Leaning the Quality Control Laboratory

Effectively “leaning” the QC lab environment requires a thorough understanding of lab functions in the context of the pharmaceutical manufacturing value stream

By Maura May, Productivity Inc.

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Pharmaceutical manufacturers continue to operate in an increasingly competitive environment, contending with issues that run the gamut from lost revenue from expired, patents, ballooning costs for new drug research and development, changes required by new regulations and other compliance mandates and global market pressures to reduce costs and improve quality and delivery.

The quality control (QC) laboratory plays a critical role in pharmaceutical production, for both in-process and finished product testing. Labs not only monitor and control the quality of incoming APIs (active pharmaceutical ingredients), and other supplies used in the manufacturing process; QC Labs are also instrumental in the batch release process.

As a result, steady pressure is on to improve QC lab operations. In general, the challenge boils down to this: finding a way to improve capacity and utilization of resources, reduce lead times while increasing reliability, and speed up the authorizations required for compliance; for both production and batch release.

Lean thinking provides useful ways to address the challenge. However, while lean has been used extensively in many discrete and process manufacturing industries, laboratories have lagged behind in applying lean principles. But they are starting to catch up. Many of these same principles can work in virtually any laboratory environment, including medical and clinical laboratories, as well as laboratories in other types of chemical manufacturing.

QC laboratories play a crucial role in the manufacturing value stream for pharmaceutical products. But lab environments have their own special characteristics. In fact, labs share many aspects of both manufacturing and service operations, in a unique combination.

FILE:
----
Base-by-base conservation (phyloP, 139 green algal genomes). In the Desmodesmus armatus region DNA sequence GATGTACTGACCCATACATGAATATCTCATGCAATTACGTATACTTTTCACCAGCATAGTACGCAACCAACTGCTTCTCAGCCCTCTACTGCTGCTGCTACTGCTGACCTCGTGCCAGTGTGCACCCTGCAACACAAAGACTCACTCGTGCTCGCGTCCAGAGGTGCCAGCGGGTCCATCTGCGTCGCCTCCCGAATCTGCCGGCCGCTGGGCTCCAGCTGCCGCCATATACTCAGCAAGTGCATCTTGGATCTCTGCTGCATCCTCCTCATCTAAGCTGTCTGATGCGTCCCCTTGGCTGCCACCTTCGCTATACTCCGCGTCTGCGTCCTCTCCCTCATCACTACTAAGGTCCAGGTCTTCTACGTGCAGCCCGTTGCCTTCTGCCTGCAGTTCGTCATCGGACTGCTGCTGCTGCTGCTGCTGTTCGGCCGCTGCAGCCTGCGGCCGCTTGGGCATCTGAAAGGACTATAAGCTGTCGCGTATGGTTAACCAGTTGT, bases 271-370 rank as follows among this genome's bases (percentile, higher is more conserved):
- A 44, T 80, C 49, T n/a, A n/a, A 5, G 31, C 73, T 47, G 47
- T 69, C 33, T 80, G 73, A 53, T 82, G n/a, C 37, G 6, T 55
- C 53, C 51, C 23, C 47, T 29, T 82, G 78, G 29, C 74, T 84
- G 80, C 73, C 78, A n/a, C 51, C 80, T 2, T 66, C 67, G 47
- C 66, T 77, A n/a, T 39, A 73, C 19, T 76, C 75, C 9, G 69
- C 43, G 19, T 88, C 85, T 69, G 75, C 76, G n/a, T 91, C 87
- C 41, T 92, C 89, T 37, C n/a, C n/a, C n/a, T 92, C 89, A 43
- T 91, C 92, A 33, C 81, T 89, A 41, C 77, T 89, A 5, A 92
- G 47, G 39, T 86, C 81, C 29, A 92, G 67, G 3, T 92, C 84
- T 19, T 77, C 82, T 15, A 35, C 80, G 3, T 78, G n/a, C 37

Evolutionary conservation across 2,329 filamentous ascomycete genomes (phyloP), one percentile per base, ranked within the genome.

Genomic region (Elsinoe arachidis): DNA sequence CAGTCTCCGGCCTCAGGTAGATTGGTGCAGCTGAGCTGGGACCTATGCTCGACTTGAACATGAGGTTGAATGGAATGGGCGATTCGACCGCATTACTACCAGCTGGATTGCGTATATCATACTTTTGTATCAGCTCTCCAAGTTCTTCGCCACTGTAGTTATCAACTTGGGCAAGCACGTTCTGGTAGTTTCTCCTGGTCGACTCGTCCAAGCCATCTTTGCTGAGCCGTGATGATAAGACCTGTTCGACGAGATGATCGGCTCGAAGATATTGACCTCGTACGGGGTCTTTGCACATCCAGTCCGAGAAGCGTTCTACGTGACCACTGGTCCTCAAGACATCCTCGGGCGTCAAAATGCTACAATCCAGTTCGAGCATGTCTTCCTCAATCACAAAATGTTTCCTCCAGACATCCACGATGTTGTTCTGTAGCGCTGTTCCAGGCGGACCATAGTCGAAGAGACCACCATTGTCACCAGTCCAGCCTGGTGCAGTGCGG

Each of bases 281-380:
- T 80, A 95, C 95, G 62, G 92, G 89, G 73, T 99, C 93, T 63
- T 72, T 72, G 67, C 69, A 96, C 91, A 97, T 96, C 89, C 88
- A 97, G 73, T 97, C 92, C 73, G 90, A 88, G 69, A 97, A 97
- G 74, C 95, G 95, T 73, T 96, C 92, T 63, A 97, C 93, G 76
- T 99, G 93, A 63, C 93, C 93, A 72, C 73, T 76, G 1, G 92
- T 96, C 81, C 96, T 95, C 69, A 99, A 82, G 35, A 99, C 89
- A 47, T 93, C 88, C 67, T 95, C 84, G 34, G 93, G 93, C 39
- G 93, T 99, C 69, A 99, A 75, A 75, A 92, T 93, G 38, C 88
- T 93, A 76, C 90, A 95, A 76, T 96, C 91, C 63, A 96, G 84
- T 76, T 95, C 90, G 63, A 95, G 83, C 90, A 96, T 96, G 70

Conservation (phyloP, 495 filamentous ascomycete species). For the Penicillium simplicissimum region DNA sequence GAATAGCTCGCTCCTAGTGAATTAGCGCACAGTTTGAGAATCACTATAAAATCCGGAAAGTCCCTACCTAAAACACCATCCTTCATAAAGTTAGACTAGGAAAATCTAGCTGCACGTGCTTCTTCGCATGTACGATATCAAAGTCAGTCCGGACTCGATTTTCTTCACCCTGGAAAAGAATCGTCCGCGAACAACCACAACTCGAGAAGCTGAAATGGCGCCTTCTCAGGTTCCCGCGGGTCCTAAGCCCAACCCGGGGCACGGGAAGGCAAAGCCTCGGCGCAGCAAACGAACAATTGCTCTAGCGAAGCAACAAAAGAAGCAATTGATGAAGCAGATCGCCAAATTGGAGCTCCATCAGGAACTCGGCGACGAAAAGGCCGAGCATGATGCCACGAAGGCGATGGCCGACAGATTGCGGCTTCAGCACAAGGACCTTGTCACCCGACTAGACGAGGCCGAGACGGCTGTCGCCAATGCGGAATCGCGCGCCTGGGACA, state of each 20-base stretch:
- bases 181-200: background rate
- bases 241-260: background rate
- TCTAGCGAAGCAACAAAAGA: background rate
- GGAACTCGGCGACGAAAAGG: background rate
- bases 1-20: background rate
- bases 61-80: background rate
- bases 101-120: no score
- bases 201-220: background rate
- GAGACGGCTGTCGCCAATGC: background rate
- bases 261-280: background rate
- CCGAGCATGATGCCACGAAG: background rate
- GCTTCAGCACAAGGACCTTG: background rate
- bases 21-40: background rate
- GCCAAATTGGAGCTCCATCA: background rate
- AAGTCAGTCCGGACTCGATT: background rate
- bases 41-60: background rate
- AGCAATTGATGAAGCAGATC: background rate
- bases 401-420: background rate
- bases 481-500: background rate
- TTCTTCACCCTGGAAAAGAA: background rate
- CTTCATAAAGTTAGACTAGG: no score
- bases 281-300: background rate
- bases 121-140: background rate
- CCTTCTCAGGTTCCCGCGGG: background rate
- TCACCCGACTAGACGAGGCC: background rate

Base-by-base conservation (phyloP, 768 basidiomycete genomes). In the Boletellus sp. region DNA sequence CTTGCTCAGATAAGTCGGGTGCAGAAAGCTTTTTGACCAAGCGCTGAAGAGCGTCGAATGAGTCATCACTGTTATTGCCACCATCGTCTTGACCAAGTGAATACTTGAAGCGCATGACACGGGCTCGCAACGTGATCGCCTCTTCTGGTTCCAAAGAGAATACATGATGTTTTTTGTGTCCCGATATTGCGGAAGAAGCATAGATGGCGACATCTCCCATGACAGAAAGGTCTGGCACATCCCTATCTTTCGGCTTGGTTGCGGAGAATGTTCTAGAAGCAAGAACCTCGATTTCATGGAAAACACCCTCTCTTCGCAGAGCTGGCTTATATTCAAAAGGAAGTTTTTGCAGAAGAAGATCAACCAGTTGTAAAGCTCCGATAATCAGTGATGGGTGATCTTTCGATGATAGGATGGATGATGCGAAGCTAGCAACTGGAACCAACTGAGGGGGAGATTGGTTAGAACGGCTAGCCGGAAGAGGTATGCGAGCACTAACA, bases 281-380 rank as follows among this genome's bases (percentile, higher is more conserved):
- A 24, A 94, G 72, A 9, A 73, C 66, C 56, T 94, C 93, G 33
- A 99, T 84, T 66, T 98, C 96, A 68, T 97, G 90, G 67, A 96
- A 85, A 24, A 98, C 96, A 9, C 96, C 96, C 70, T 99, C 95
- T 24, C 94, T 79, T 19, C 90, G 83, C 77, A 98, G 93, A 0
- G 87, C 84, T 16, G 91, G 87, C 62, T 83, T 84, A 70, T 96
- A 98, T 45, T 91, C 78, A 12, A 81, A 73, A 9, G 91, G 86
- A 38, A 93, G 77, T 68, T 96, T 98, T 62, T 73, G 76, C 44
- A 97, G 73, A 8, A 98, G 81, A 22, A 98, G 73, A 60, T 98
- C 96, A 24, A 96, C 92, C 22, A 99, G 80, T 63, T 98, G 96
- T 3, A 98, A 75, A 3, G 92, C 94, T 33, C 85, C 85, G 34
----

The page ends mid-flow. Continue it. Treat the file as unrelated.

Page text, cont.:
Labs are like super-clean manufacturing environments, where significant attention must be paid to both safety and compliance. Equipment is often highly sophisticated, extremely sensitive, and very expensive; proper operations and maintenance are essential to avoiding equipment breakdowns. Labs are internal suppliers to the pharmaceutical manufacturing process, but like many service operations, their processes and “products” – timely test results – are mostly intangible and invisible in comparison with those of manufactured goods. Processes often take place in a “black box.”

Maximizing both staff time and machine time is essential in the lab, as is standardizing work to ensure that protocols are followed. In reality, though, it’s all too familiar to find laboratory technicians and managers continually grappling with:

• Variable demand and uneven workloads
• Complex scheduling that combines routine testing with special tests and projects
• Individuals who are their own mini-silos; that is, they are set up to work to their own schedule or “drumbeat” rather than to the rhythm of demand